On Thursday night, German politicians and celebrities fell prey to what could be the biggest data breach in social media in the country’s history.
No, it wasn’t on Facebook. This time, it was Twitter.
A now-suspended account going by the name “G0d” leaked the information in a series of tweets that went largely unnoticed until last week when the hackers uploaded the information on a larger scale.
The information, which was in the form of an advent calendar, included street and email addresses, personal phone numbers, credit card and bank account information, and even private chats among family members. Yikes.
News outlets in Germany stated that those affected included the Merkel Christian Democrats (CDU), Christian Social Union (CSU), the Social Democrats (SPD), the Greens, the Left Party, and the Free Democratic Party (FDP).
That’s basically everyone, including Angela Merkel, the Chancellor of Germany.
It’s worth noting that these are the country’s leading left and centrist parties. Why? We’ll get into that in just a little bit.
A move by the far-right?
Arne Schoenbohm, the President of the German Federal Office for Information Security, said authorities had been aware of individual cases in December when the material was put onto the Twitter account but that it only became alarming when it was posted on a large scale this week.
Interestingly, he added that about 1,000 people were involved, and confirmed that one party in parliament wasn’t affected. He declined to name which party.
All the same, the party he was referring to turns out to be Alternative for Germany (AfD), a far-right party. Remember the note we made moments ago on leftists and central parties? This is where it matters.
This won’t be a surprise to anyone, but the left and right have had a long-standing feud involving the management of the government, and this particular “hacktivism” has people speculating that the far-right was behind it.
Hacktivism or future political gain?
Hacktivism is the use of technology to promote a particular political agenda or change in social norm. Perpetrators of these acts are called hacktivists.
They use sensitive and confidential information to obtain favorable odds or threaten political figures through coercion, similar to this one.
Just three years ago, the German government promised to strengthen its cybersecurity following a breach by Russian hackers on its state security systems.
One proposed method is to enforce using a VPN, although finding a good VPN for government needs might be too much of a risk, so building their own network may be the ideal solution.
So, was it the Russians again?
Tom Kellermann, the Chief Cybersecurity Officer of Carbon Black, a cybersecurity company based in Massachusetts, certainly thinks so.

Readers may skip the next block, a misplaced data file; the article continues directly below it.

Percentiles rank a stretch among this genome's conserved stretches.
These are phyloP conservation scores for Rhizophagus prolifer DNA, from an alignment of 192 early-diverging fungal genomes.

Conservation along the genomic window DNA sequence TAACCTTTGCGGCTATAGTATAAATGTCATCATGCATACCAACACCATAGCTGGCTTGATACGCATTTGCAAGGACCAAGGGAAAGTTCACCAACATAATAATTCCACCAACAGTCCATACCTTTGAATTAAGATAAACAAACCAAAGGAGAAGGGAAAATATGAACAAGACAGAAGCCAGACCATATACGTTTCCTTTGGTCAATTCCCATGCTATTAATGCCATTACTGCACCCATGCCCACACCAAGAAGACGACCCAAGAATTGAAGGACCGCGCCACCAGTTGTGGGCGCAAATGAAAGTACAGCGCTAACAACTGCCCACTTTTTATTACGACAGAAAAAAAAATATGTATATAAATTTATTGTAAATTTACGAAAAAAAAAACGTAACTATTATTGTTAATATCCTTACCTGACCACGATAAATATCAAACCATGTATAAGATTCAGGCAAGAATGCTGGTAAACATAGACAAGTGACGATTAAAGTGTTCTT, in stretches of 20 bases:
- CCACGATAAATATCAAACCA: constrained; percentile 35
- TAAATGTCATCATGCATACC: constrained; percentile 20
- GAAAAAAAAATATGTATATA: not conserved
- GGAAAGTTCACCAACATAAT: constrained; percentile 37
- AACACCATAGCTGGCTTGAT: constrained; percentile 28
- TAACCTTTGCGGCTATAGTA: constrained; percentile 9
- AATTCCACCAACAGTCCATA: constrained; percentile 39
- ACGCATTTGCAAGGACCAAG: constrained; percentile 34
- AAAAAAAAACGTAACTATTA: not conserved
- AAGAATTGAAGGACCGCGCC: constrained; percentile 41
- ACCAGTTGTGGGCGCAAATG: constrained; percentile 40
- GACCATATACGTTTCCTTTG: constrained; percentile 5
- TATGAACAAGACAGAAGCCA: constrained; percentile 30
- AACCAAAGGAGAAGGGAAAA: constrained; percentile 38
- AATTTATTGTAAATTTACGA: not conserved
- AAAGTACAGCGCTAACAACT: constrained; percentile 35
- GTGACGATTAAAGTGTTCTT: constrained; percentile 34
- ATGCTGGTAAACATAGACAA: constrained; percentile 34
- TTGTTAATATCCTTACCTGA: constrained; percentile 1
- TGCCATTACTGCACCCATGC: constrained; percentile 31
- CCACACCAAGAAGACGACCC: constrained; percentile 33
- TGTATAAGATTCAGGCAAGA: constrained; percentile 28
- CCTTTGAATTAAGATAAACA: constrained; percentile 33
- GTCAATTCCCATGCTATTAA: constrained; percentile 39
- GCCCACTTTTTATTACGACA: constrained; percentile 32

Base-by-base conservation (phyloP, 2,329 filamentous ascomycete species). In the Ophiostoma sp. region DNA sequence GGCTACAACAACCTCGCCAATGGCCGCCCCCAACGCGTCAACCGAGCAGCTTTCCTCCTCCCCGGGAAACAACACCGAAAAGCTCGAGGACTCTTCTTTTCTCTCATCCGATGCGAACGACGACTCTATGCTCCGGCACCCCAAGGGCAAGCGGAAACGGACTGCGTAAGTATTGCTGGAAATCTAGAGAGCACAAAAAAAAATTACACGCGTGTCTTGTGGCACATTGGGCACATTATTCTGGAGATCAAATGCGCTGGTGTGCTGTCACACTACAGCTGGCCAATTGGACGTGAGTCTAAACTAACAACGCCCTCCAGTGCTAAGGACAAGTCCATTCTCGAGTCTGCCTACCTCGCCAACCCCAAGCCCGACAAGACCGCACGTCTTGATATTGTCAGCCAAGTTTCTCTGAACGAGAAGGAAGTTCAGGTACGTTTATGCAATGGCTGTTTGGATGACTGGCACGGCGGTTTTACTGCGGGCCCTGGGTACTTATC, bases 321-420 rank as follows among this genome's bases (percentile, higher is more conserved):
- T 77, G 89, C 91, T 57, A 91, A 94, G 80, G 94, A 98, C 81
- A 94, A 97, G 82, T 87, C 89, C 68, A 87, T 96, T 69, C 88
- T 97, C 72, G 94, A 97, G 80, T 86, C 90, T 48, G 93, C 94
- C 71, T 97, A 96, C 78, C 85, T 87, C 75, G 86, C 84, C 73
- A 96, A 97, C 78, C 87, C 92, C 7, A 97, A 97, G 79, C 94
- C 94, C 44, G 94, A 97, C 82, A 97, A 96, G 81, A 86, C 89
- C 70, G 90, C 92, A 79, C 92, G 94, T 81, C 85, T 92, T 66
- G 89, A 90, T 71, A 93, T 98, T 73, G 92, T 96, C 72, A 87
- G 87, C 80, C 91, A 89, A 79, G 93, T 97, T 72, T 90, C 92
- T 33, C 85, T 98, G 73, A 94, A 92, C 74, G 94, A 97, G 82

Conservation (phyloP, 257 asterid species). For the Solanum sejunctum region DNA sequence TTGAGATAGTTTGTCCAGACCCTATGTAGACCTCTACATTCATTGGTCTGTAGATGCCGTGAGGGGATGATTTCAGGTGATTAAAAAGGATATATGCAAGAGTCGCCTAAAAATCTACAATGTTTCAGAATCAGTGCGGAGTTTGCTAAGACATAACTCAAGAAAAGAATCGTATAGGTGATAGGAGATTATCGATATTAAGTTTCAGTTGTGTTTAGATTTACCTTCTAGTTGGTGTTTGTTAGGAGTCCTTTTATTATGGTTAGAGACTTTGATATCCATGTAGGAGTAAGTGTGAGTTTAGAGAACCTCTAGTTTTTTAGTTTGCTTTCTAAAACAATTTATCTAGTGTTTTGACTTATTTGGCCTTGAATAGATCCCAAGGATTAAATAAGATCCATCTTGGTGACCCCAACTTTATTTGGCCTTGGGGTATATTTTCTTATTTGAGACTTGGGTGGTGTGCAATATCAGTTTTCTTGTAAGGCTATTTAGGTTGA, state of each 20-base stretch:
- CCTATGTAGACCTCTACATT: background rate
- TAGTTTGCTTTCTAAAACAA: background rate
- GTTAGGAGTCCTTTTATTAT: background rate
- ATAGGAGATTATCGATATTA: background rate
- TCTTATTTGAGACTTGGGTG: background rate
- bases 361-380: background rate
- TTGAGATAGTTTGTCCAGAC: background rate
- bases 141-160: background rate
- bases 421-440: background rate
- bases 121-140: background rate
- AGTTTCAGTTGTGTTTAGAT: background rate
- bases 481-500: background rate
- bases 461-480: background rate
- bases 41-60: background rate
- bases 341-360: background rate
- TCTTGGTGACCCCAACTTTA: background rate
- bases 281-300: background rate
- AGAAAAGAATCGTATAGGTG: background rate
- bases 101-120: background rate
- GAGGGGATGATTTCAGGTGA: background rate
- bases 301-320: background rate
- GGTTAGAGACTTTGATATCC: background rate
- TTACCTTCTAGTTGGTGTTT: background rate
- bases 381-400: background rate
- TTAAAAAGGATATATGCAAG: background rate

In a statement, he indicated that the breach had all the indications of Russian state-backed hackers, saying it made sense that the far-right was spared from the fiasco: “It’s in Russia’s best interests for the far-right politicians to be successful.”
The Kremlin has consistently denied involvement.
Of course, it’s possible that hacktivists want to use the material for the upcoming German elections.
Lukasz Olejnik, an independent cybersecurity adviser and research associate at the Center for Technology and Global Affairs at Oxford University, stated that he finds it interesting that this has happened now when there’s still a lot of time before the next German elections.
He added that it’s premature to speculate that the hack specifically targets the election process. However, it’s possible that someone has collected additional material to potentially leak in the future, say, during the election.
First in 2019, but not over the years
This is potentially the first major data breach related to political matters this year, but we have had our own share of political breaches over the past years.
Germany’s neighbor France had its own trouble in 2017 when its presidential candidate Emmanuel Macron was subjected to a “massive hacking attack” in his campaign which compromised data involving various internal documents, including emails and contracts.
Similarly, China also experienced a data breach regarding business moguls and politically-connected elites in 2016. The breach exposed personal identification numbers, birth dates, and addresses.
Interestingly, among those affected were China’s richest man, Wang Jianlin, the Chairman of Dalian Wanda Group, and Jack Ma, the owner of the Alibaba conglomerate, both of which are known to have strong political ties.
And who can forget Russia’s involvement with the US?
In July 2018, further details of the Russian hacking of the Democratic National Committee (DNC) emerged, along with Special Counsel Robert Mueller’s indictment of the Russian agents involved.
The hacking was done through e-mail phishing, and information stolen was alleged to be from the DNC, including several members Hillary Clinton’s campaign. It was then subsequently distributed to the detriment of the presidential candidate.
This scandal has jumpstarted the data breach bandwagon this year.
Will we see more of these? We think so. The only question is, who will be the next victim and on what scale?